Meyer v. Nebraska

Updated: Jun 6

Today in Supreme Court history finds the case of Meyer v. Nebraska, 262 U.S. 390 (1923). A U.S. Supreme Court case that held that a 1919 Nebraska law restricting foreign-language education violated the Due Process clause of the Fourteenth Amendment. The Nebraska law had been passed during World War I, during a period of heightened anti-German sentiment in the U.S. The Court held that the liberties protected by the Fourteenth Amendment applied to foreign-language speakers.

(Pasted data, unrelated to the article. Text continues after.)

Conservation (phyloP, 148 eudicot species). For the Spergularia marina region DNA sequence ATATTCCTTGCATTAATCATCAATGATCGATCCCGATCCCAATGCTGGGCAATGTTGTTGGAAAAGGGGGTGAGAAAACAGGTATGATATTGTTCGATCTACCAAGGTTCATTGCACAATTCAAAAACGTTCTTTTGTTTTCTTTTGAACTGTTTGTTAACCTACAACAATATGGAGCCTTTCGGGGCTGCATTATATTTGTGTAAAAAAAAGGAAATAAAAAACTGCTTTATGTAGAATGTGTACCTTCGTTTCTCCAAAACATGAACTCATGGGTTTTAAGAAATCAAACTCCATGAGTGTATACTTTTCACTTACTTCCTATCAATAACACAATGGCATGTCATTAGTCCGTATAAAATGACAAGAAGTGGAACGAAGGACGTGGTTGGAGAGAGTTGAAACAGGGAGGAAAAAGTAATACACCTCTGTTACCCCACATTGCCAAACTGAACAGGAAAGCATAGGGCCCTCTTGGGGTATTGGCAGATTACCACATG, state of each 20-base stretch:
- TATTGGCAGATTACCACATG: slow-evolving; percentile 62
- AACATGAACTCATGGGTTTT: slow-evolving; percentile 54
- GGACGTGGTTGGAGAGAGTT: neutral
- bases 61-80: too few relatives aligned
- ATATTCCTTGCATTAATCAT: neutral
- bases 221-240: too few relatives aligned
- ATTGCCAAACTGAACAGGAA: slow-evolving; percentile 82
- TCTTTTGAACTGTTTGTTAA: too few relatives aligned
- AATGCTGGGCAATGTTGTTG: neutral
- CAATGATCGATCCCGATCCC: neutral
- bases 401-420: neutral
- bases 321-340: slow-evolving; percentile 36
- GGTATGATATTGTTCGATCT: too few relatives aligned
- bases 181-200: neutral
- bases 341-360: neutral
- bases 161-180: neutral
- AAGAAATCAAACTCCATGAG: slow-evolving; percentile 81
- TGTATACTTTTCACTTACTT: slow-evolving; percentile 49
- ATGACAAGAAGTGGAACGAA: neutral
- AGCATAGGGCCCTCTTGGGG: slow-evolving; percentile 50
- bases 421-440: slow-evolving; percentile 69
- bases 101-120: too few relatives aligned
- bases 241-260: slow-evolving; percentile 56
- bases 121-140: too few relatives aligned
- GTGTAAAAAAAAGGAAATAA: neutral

Liberty, the Court explained, means more than freedom from bodily restraint. It also includes the right of a teacher to teach German to a student, and the right of parents to control the upbringing of their child as they see fit. While the state has a legitimate interest in encouraging the growth of a population that can engage in discussions of civic matters, the means it chose to pursue this objective was excessive.


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